But I also managed to spend an hour or two browsing at Akateeminen Kirjakauppa on North Esplanade. I concentrated on modern translations and here's what I found.
'When I Forgot' by Elina Hirvonen
'A Frayed, tender account of love...a wrenching read.' The Guardian
'The American Girl' by Monika Fagerholm
Murder mystery, fugue, 1970's culture bath, mythic experiment, chronicle of the feminine mystique... Jenny McPhee, author of Man of No Moon.
Priest of Evil' by Matti Joensuu
There's nothing more thrilling than a mysterious murderer who is never seen, even by cameras.
I'll be reporting back on these books within the next few weeks.
While I was in Finland I consumed (yes, that's the right term for these disposable soft-crime novels) two books by Outi Pakkanen, Yöpuisto and Korttelin Kuningatar. There are several reasons these books appeal to me. They're usually set in the centre of Helsinki, one of the most charming parts, such as Eira or Ullanlinna. They're written in contemporary language, using the slang of the Capital. And they're easy to read. When I read in Finnish these days I have to have an easy read, otherwise it just takes too long.
Usually I - rather snobbishly - abhor anything that could be classified as 'an easy read', but I also admire those writers who can year after year turn out books read by millions. Perhaps not millions in Outio Pakkanene's case - her books are not widely translated into English and with a population of only 5 million in Finland this would be rather a struggle for any writer.
Finally, with Outi Pakkanen I know what I'm getting. Again, if I heard some-one say this at a book club meeting or similar, I'd gasp in exasperation. I'll hide again behind my need to keep things simple while reading in Finnish, but I suspect there's really a lazy reader lurking inside me somewhere.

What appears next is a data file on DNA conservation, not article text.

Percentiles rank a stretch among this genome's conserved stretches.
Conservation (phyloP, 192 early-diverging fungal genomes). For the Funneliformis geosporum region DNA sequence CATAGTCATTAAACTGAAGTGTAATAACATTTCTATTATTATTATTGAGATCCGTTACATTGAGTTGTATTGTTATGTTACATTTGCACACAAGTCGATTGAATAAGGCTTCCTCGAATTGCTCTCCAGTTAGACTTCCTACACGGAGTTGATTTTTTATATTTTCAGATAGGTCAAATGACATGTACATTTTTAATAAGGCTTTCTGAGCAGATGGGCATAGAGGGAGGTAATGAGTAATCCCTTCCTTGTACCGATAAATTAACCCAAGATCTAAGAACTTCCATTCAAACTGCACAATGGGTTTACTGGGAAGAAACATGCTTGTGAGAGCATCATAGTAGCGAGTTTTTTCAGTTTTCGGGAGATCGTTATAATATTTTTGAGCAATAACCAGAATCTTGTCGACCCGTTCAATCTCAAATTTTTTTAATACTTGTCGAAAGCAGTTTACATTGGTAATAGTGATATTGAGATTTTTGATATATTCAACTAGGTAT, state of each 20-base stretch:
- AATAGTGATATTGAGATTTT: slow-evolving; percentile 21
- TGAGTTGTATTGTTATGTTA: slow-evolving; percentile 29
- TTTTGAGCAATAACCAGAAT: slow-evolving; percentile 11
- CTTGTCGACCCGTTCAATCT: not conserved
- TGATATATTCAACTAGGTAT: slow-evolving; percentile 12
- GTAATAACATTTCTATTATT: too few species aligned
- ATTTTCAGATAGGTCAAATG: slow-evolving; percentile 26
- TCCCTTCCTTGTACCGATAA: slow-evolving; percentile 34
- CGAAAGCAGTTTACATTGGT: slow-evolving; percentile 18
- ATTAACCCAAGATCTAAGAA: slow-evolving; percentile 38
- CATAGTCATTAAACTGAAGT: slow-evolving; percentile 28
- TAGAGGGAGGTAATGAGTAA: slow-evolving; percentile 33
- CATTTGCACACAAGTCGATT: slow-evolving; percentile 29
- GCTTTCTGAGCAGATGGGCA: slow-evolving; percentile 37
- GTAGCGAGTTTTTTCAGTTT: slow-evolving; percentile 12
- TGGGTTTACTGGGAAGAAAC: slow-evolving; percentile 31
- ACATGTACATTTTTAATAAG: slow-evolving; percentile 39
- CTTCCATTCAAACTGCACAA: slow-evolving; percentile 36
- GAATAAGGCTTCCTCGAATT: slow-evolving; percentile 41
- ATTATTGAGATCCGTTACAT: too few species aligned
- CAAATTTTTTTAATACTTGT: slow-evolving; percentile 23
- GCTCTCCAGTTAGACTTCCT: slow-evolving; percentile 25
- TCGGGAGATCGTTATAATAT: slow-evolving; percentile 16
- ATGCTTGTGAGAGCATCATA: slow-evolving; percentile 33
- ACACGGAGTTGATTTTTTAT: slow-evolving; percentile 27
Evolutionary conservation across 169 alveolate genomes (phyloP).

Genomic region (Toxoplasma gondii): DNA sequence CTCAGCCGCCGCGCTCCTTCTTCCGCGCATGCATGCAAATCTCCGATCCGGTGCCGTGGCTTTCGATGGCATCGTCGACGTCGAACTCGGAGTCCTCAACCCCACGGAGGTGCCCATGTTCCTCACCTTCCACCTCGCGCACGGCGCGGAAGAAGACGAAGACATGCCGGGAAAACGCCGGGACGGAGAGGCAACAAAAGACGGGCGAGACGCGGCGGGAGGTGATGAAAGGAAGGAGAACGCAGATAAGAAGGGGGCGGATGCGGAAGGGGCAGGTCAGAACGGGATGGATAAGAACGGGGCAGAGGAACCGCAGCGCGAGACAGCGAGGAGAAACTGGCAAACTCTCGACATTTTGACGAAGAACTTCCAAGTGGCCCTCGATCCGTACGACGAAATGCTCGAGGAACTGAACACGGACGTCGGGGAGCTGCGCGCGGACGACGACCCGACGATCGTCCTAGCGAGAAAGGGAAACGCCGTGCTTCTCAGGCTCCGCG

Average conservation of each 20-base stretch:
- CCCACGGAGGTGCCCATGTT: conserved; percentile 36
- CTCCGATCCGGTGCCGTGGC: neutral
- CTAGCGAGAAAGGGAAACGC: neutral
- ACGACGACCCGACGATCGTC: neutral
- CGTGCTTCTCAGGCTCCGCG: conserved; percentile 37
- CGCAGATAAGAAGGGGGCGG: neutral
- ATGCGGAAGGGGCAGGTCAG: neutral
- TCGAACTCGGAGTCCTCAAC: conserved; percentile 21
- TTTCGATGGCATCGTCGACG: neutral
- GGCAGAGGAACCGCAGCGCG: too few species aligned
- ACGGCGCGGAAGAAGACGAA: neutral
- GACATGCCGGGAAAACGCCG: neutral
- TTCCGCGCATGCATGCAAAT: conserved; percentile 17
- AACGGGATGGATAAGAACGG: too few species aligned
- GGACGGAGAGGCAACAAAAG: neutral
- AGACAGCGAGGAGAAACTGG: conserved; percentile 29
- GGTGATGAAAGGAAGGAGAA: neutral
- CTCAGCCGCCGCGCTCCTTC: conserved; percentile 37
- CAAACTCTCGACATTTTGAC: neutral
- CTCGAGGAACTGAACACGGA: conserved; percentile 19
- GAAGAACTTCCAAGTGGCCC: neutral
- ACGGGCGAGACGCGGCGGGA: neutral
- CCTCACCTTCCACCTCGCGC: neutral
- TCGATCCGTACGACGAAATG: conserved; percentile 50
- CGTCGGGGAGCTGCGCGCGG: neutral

Yöpuisto, a crime novel Pakkanen wrote in 2009 didn't disappoint. Though written partly from the point of view of a 12-year-old overweight, unhappy boy, it was the usual, safe Pakkanen fare. But what I enjoyed was not the predictable plot and the somewhat caricatured characters. What I saw was descriptions of contemporary Helsinki, written from the point of view of real 'stadilaiset' (Helsinki-born) people, written in contemporary language. What I got was a real sense of the city I love, the buildings I'd love to live in and the parks I'd love to walk my dogs in.
I do wish her books would be more widely translated into English. I've only found 'Party Killers' on Amazon. I believe the sense of place and time in her narrative is very accurate and highly fascinating. Pakkanen also has a blog where she displays pictures and explains the history of the buildings and streets she writes about. An excellent idea which I think all writers should follow. Unfortunately it's only available in Finnish (the Google translation was so inaccurate it was laughable), but nevertheless with these pictures you can be transported to the Helsinki of Pakkanen's novels.
Korttelin Kuningatar, the second book by Pakkanen I read while in Finland, was a somewhat older novel. Interestingly it's set in the aftermath of MS Estonia ferry tragedy were over eight hundred people from Estonia, Sweden and Finland lost their lives. Just as in her other novels Pakkanen spends much of the book examining tensions between people rather than the crime itself or even the investigation. Death of a character in the ferry accident provides a perfect backdrop for human conflict.
While reading Pakkanen I often wonder why she feels the need to include the token crime in each novel. I know for her it's a proven formula, just as it was for, say, Agatha Christie, but I cannot but wonder. If Pakkanen just stretched herself that little bit more, would she not be a truly great novelist, and not just an entertainer?